Niagara Gazette

Columns

November 7, 2013

TOM'S CORNER: Diesel becomes the 'norm' and other auto news

Niagara Gazette — By most accounts, the conventional gasoline engine’s days are numbered. Long before electric cars become commonplace, automakers expect to wean themselves from gas-powered engines, replacing them with fuel-efficient alternatives. A few weeks back, Ford’s Joe Bakaj said the time is coming when most Ford vehicles will come with either a diesel or an EcoBoost engine, the latter of which relies on turbo-charging, direct injection, and other innovations to wring high mileage from every drop of gas or diesel fuel. Then on the heels of Ford, Volkswagen said essentially the same thing, claiming that within three or four years, every vehicle in VW’s lineup will be either a turbo-charged gas or a diesel powered vehicle. 

This trend has been developing across the industry for quite some time now. Have you looked for a V8 lately? The shift toward smaller, tech-heavy engines is playing out in family cars, luxury rides, and even performance models.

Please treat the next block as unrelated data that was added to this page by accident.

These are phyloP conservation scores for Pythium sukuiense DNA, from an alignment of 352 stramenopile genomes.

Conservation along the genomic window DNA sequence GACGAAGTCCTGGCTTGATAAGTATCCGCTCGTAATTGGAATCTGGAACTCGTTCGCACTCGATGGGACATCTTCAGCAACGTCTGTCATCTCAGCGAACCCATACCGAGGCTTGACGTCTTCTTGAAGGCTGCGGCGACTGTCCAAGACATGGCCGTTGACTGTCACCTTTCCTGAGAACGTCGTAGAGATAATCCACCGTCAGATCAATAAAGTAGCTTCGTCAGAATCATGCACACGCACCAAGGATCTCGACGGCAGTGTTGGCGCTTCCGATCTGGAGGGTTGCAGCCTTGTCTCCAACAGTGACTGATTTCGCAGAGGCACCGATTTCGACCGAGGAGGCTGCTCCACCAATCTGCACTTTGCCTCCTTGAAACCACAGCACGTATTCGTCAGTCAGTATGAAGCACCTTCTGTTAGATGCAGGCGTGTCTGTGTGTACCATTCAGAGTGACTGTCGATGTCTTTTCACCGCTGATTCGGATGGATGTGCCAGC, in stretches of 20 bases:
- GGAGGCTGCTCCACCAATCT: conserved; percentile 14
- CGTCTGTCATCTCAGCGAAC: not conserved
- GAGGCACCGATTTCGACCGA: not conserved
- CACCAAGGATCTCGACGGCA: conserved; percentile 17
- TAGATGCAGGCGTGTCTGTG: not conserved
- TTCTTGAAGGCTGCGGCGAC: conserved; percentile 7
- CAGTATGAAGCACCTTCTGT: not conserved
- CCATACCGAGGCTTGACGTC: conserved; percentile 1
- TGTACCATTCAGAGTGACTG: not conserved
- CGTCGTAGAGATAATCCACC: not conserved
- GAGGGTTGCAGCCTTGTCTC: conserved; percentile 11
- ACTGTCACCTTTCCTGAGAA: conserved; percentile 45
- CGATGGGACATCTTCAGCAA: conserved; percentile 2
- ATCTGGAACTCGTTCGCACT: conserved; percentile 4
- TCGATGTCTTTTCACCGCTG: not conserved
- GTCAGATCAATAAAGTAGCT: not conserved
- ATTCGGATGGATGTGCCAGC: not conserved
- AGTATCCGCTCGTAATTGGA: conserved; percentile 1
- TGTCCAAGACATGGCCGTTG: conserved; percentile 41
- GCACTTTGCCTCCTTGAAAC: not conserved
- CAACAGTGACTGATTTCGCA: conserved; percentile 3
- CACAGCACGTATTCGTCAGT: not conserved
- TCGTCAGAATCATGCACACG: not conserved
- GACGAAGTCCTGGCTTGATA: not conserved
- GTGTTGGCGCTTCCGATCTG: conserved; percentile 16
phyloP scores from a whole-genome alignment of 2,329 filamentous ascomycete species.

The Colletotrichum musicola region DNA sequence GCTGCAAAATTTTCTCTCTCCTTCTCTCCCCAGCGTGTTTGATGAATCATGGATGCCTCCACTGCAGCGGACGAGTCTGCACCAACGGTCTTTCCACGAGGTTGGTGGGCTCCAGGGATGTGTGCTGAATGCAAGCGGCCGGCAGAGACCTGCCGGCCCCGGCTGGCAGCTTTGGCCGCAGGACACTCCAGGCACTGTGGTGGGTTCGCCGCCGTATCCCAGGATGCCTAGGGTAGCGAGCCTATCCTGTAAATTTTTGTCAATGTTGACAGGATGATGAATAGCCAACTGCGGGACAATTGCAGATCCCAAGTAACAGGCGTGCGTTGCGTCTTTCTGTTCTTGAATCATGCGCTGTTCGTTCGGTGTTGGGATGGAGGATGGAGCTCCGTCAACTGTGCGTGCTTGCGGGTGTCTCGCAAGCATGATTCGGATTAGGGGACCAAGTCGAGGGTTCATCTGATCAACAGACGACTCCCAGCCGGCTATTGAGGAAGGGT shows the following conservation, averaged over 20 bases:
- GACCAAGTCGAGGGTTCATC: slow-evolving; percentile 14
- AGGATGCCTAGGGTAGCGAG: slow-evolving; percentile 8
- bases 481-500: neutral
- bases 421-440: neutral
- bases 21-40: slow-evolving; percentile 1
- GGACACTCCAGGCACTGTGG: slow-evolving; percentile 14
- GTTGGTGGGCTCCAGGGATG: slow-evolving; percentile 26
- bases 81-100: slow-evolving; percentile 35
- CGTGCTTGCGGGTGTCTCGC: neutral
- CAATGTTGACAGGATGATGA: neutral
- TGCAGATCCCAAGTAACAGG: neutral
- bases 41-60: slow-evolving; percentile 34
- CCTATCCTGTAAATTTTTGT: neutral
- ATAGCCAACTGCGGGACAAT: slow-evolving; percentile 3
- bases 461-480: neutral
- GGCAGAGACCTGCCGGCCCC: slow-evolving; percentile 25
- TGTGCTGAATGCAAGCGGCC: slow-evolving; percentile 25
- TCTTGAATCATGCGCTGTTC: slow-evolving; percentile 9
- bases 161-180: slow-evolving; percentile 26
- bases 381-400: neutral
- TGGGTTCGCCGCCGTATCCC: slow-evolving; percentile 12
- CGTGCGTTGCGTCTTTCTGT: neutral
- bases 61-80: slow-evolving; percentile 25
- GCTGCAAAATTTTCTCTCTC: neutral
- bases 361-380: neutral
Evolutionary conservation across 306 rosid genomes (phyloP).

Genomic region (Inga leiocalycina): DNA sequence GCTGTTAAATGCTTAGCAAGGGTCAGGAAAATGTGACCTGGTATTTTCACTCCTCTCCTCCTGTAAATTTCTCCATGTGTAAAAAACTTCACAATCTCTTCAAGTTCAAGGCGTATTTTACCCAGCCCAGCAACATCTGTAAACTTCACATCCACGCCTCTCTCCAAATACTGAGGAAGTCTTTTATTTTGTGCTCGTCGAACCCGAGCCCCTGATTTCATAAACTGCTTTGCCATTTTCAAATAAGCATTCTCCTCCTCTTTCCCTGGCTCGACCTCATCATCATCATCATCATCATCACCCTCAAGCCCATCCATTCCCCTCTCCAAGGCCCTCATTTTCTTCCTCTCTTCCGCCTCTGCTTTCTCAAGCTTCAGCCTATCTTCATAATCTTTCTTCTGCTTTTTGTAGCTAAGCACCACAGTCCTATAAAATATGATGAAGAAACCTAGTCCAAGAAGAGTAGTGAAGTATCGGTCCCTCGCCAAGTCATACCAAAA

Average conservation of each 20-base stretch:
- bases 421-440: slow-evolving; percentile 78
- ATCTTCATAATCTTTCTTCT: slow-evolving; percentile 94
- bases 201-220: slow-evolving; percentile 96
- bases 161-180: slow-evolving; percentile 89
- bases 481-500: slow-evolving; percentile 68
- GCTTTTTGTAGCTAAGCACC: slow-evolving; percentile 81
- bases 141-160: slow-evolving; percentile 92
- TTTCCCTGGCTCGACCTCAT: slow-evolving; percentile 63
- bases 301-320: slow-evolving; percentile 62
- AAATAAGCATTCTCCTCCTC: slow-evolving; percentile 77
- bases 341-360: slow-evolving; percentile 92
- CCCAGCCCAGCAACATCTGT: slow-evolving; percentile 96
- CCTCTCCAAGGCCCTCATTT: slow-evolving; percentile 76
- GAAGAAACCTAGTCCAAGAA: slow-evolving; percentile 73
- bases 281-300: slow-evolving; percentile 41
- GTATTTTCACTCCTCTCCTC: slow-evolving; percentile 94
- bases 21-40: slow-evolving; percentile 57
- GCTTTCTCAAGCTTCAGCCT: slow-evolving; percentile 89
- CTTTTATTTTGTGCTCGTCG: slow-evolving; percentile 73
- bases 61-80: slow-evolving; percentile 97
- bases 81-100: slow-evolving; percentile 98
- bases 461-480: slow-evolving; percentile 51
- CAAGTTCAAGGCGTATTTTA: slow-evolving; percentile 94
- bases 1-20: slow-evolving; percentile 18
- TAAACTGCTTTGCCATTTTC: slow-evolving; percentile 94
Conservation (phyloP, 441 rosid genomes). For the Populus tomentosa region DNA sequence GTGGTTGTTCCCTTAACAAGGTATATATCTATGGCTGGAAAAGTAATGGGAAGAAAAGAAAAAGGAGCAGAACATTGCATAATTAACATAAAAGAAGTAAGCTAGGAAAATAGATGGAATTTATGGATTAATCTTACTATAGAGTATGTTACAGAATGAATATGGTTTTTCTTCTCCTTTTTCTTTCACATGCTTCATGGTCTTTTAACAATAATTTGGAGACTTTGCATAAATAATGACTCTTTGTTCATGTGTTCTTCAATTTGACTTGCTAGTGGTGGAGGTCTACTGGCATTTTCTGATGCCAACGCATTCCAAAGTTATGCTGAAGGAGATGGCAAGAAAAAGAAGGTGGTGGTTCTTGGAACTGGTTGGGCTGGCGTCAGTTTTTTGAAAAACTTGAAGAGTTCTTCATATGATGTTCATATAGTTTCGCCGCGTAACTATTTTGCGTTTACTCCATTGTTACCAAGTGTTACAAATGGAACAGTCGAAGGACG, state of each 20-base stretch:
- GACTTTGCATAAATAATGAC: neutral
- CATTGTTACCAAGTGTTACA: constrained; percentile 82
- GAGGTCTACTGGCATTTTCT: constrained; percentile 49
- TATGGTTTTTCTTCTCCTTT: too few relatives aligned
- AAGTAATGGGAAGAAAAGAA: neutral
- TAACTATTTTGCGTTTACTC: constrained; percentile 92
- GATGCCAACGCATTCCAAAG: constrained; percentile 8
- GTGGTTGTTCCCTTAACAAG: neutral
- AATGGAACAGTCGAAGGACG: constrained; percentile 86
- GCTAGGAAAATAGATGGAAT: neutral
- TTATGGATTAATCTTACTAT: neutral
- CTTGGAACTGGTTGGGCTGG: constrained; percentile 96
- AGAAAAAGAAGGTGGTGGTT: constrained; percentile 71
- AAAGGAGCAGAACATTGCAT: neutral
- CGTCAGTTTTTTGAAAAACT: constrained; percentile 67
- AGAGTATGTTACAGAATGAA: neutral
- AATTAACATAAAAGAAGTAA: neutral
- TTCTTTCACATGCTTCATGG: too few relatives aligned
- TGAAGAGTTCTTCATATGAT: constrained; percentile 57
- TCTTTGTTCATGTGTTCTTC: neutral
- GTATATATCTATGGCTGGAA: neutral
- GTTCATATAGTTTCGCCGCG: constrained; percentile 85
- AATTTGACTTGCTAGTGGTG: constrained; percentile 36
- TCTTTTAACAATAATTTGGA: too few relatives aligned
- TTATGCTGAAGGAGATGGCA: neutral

Gas mileage is up! up! up!

With average gas prices in America still hovering above $3.50 a gallon, fuel economy remains a major concern for new-car shoppers. According to the University of Michigan Transportation Research Institute, that’s having a profound effect on the vehicles consumers buy (or, more specifically, the fuel economy of the cars they buy). UMTRI researchers Michael Sivak and Brandon Schoettle say that the average fuel economy of new vehicles sold reached a record high in August: 24.9 mpg. That’s up 0.1 mpg from July 2013 and up 4.8 mpg since UMTRI began monitoring such stats in October 2007.

Just as impressive, the average fuel economy of all model-year 2013 vehicles sold to-date clocks in at 24.7 mpg. That’s an improvement of 1.2 mpg over models from 2012. Fuel economy of new cars sold has climbed steadily over the past six years. Spikes in efficiency typically occur in springtime, perhaps because that’s when gasoline gets expensive, because refineries squeeze off supply prior to the summer-blend changeover. That, in turn, makes shoppers more sensitive to the fuel rating of their new ride.

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